Arrest Warrants Explained
An arrest warrant is what legally grants law enforcement officers to arrest someone that has been suspected of committing a crime. Once the person is arrested, the alleged criminal is booked into jail until the trial date (unless they post bail).
The moment someone is arrested, it is best advised that they speak to a legal attorney and contact a bail bond agent as soon as possible.
The Fourth Amendment to the United States Constitution protects citizens from “unreasonable searches and seizures”. This means that law enforcement cannot just break into your house and arrest you for no reason. This would be classified as “unreasonable seizure”. Therefore, an arrest warrant is required to legally arrest someone. There must be evidence that points out “probable cause” for someone involving a crime.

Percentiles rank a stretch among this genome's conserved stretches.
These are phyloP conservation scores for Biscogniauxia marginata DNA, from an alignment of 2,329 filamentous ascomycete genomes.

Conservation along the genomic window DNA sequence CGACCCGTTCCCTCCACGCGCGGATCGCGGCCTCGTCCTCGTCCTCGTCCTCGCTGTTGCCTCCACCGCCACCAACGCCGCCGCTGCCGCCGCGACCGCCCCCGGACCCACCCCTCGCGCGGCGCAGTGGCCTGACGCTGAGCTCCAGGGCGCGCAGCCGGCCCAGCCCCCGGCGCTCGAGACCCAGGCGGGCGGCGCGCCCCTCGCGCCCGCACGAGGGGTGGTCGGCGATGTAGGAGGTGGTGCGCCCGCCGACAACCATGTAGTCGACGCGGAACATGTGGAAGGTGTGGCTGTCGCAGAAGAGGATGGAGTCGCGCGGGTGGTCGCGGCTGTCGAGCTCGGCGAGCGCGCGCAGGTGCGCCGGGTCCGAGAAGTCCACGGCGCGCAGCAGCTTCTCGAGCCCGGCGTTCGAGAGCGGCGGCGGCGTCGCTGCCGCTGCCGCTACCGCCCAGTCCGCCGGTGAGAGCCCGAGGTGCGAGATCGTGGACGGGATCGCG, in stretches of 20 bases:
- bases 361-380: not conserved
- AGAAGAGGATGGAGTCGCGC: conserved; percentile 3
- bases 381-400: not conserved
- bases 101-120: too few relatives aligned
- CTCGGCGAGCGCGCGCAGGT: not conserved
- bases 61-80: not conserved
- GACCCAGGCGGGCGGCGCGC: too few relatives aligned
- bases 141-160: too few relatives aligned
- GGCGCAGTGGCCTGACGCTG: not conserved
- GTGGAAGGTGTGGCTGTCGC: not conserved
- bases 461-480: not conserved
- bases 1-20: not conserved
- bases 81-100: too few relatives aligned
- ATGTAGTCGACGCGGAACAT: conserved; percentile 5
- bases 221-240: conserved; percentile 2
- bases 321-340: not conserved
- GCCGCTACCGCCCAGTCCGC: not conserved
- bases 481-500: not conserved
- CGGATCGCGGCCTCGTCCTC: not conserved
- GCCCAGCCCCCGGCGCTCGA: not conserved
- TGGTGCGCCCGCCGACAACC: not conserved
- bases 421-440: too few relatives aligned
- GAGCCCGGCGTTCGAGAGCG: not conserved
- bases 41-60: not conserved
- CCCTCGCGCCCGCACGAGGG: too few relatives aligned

There are four types of arrest warrants:
- Outstanding warrant: the police cannot find the person on time, so until the person is arrested, the warrant remains indefinitely open.
- Bench warrant: used by a judge after a person fails to appear in their court date and the punishment can be jail time.
- Misdemeanor warrant: can include things such as shoplifting, prostitution, harassment, etc., and can be punished by jail time, a fine or both.
- Felony warrant: used for extremely serious offenses such as assault or murder and punishment is jail time.